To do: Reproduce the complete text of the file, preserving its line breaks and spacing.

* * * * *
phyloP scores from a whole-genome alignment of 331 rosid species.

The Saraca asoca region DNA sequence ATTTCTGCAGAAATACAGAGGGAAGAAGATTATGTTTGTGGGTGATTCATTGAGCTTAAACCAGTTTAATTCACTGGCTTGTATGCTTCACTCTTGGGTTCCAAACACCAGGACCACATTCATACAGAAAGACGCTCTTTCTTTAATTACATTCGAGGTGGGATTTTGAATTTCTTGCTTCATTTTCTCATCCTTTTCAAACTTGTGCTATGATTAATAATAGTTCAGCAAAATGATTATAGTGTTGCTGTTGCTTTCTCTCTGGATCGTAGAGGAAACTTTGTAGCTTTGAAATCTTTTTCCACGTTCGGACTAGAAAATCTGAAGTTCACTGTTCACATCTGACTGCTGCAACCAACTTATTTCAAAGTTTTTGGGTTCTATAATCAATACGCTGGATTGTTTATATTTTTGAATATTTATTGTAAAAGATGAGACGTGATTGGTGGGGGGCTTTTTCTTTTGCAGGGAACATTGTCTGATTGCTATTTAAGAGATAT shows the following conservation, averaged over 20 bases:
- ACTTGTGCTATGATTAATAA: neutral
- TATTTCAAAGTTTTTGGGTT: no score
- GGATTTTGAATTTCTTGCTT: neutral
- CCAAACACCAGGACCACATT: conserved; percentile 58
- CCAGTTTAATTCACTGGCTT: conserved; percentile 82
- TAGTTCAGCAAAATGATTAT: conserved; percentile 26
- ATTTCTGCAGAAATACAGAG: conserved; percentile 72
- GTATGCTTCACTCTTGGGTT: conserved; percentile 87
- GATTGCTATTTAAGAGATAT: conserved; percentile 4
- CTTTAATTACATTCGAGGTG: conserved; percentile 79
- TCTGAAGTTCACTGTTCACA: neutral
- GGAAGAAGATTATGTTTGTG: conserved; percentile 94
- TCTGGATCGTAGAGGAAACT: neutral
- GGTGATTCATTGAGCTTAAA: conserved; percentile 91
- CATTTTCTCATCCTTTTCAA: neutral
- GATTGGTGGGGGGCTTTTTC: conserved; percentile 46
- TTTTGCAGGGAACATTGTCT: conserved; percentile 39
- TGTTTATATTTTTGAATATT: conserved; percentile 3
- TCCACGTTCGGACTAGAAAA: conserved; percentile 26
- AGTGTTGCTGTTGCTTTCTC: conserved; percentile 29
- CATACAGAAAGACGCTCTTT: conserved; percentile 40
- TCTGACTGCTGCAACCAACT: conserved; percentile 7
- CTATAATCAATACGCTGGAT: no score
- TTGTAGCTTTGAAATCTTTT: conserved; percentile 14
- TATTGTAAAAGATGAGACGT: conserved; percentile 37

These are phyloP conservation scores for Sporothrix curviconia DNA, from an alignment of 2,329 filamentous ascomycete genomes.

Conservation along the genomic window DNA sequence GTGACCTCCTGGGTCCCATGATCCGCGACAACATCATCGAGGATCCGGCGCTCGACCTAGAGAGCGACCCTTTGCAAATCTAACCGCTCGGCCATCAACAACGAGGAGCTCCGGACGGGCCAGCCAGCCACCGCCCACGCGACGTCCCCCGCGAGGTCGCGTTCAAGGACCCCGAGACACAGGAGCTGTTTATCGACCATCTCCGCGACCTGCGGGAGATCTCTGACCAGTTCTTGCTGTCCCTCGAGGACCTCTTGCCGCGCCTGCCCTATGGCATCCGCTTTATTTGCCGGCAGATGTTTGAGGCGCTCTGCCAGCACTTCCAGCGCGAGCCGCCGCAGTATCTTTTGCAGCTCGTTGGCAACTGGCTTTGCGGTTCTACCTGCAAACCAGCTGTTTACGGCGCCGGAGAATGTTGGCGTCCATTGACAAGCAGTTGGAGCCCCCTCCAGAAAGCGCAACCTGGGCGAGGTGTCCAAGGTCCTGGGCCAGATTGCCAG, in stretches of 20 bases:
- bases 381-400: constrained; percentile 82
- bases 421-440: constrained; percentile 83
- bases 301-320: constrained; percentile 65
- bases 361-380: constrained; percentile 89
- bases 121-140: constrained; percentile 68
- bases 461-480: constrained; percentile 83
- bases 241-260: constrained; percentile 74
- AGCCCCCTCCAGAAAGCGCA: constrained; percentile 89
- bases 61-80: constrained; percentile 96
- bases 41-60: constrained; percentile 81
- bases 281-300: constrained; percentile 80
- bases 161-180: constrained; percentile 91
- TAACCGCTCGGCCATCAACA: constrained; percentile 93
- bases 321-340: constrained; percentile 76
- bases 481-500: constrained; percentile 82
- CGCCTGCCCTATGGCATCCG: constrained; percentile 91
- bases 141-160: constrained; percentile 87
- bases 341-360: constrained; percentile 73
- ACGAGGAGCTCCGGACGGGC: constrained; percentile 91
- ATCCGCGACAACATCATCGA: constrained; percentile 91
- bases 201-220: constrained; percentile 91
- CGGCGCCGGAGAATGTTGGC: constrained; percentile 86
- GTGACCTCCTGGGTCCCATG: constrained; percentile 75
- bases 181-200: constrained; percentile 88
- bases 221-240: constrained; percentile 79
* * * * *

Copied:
phyloP scores from a whole-genome alignment of 331 rosid species.

The Saraca asoca region DNA sequence ATTTCTGCAGAAATACAGAGGGAAGAAGATTATGTTTGTGGGTGATTCATTGAGCTTAAACCAGTTTAATTCACTGGCTTGTATGCTTCACTCTTGGGTTCCAAACACCAGGACCACATTCATACAGAAAGACGCTCTTTCTTTAATTACATTCGAGGTGGGATTTTGAATTTCTTGCTTCATTTTCTCATCCTTTTCAAACTTGTGCTATGATTAATAATAGTTCAGCAAAATGATTATAGTGTTGCTGTTGCTTTCTCTCTGGATCGTAGAGGAAACTTTGTAGCTTTGAAATCTTTTTCCACGTTCGGACTAGAAAATCTGAAGTTCACTGTTCACATCTGACTGCTGCAACCAACTTATTTCAAAGTTTTTGGGTTCTATAATCAATACGCTGGATTGTTTATATTTTTGAATATTTATTGTAAAAGATGAGACGTGATTGGTGGGGGGCTTTTTCTTTTGCAGGGAACATTGTCTGATTGCTATTTAAGAGATAT shows the following conservation, averaged over 20 bases:
- ACTTGTGCTATGATTAATAA: neutral
- TATTTCAAAGTTTTTGGGTT: no score
- GGATTTTGAATTTCTTGCTT: neutral
- CCAAACACCAGGACCACATT: conserved; percentile 58
- CCAGTTTAATTCACTGGCTT: conserved; percentile 82
- TAGTTCAGCAAAATGATTAT: conserved; percentile 26
- ATTTCTGCAGAAATACAGAG: conserved; percentile 72
- GTATGCTTCACTCTTGGGTT: conserved; percentile 87
- GATTGCTATTTAAGAGATAT: conserved; percentile 4
- CTTTAATTACATTCGAGGTG: conserved; percentile 79
- TCTGAAGTTCACTGTTCACA: neutral
- GGAAGAAGATTATGTTTGTG: conserved; percentile 94
- TCTGGATCGTAGAGGAAACT: neutral
- GGTGATTCATTGAGCTTAAA: conserved; percentile 91
- CATTTTCTCATCCTTTTCAA: neutral
- GATTGGTGGGGGGCTTTTTC: conserved; percentile 46
- TTTTGCAGGGAACATTGTCT: conserved; percentile 39
- TGTTTATATTTTTGAATATT: conserved; percentile 3
- TCCACGTTCGGACTAGAAAA: conserved; percentile 26
- AGTGTTGCTGTTGCTTTCTC: conserved; percentile 29
- CATACAGAAAGACGCTCTTT: conserved; percentile 40
- TCTGACTGCTGCAACCAACT: conserved; percentile 7
- CTATAATCAATACGCTGGAT: no score
- TTGTAGCTTTGAAATCTTTT: conserved; percentile 14
- TATTGTAAAAGATGAGACGT: conserved; percentile 37

These are phyloP conservation scores for Sporothrix curviconia DNA, from an alignment of 2,329 filamentous ascomycete genomes.

Conservation along the genomic window DNA sequence GTGACCTCCTGGGTCCCATGATCCGCGACAACATCATCGAGGATCCGGCGCTCGACCTAGAGAGCGACCCTTTGCAAATCTAACCGCTCGGCCATCAACAACGAGGAGCTCCGGACGGGCCAGCCAGCCACCGCCCACGCGACGTCCCCCGCGAGGTCGCGTTCAAGGACCCCGAGACACAGGAGCTGTTTATCGACCATCTCCGCGACCTGCGGGAGATCTCTGACCAGTTCTTGCTGTCCCTCGAGGACCTCTTGCCGCGCCTGCCCTATGGCATCCGCTTTATTTGCCGGCAGATGTTTGAGGCGCTCTGCCAGCACTTCCAGCGCGAGCCGCCGCAGTATCTTTTGCAGCTCGTTGGCAACTGGCTTTGCGGTTCTACCTGCAAACCAGCTGTTTACGGCGCCGGAGAATGTTGGCGTCCATTGACAAGCAGTTGGAGCCCCCTCCAGAAAGCGCAACCTGGGCGAGGTGTCCAAGGTCCTGGGCCAGATTGCCAG, in stretches of 20 bases:
- bases 381-400: constrained; percentile 82
- bases 421-440: constrained; percentile 83
- bases 301-320: constrained; percentile 65
- bases 361-380: constrained; percentile 89
- bases 121-140: constrained; percentile 68
- bases 461-480: constrained; percentile 83
- bases 241-260: constrained; percentile 74
- AGCCCCCTCCAGAAAGCGCA: constrained; percentile 89
- bases 61-80: constrained; percentile 96
- bases 41-60: constrained; percentile 81
- bases 281-300: constrained; percentile 80
- bases 161-180: constrained; percentile 91
- TAACCGCTCGGCCATCAACA: constrained; percentile 93
- bases 321-340: constrained; percentile 76
- bases 481-500: constrained; percentile 82
- CGCCTGCCCTATGGCATCCG: constrained; percentile 91
- bases 141-160: constrained; percentile 87
- bases 341-360: constrained; percentile 73
- ACGAGGAGCTCCGGACGGGC: constrained; percentile 91
- ATCCGCGACAACATCATCGA: constrained; percentile 91
- bases 201-220: constrained; percentile 91
- CGGCGCCGGAGAATGTTGGC: constrained; percentile 86
- GTGACCTCCTGGGTCCCATG: constrained; percentile 75
- bases 181-200: constrained; percentile 88
- bases 221-240: constrained; percentile 79